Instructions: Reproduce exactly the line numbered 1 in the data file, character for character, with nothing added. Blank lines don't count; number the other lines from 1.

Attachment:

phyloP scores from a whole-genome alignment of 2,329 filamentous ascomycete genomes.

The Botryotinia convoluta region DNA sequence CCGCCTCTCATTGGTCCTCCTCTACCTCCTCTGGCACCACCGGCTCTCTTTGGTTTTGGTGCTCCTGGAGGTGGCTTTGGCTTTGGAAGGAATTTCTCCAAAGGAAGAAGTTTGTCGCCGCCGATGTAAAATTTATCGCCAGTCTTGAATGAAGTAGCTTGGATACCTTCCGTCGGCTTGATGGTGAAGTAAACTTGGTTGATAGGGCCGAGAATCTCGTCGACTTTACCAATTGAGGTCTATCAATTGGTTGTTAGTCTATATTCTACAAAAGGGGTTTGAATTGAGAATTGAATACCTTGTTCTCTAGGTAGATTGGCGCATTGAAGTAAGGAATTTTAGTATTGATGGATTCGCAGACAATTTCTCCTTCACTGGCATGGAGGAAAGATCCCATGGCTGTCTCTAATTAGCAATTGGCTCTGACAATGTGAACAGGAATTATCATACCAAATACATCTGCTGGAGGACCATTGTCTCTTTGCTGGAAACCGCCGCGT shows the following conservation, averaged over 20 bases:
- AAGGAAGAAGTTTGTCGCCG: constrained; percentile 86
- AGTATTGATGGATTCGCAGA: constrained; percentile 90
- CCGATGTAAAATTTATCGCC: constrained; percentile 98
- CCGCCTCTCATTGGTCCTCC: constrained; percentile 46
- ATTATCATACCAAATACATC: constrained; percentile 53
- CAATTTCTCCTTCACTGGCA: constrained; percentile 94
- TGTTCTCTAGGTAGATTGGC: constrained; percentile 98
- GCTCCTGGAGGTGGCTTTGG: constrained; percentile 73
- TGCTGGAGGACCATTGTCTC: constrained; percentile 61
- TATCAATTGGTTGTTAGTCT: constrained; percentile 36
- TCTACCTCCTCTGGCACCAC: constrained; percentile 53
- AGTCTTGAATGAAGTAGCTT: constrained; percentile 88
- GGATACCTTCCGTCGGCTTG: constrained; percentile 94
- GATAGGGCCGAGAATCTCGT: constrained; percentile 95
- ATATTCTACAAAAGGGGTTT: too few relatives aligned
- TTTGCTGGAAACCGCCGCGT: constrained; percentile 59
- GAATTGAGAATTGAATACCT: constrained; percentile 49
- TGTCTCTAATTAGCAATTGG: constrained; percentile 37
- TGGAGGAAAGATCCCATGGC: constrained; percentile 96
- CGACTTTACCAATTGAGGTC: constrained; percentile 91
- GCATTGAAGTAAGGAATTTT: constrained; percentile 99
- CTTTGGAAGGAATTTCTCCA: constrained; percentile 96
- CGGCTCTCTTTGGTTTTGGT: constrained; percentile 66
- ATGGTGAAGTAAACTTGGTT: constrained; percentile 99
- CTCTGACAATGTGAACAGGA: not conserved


phyloP scores from a whole-genome alignment of 2,329 filamentous ascomycete genomes.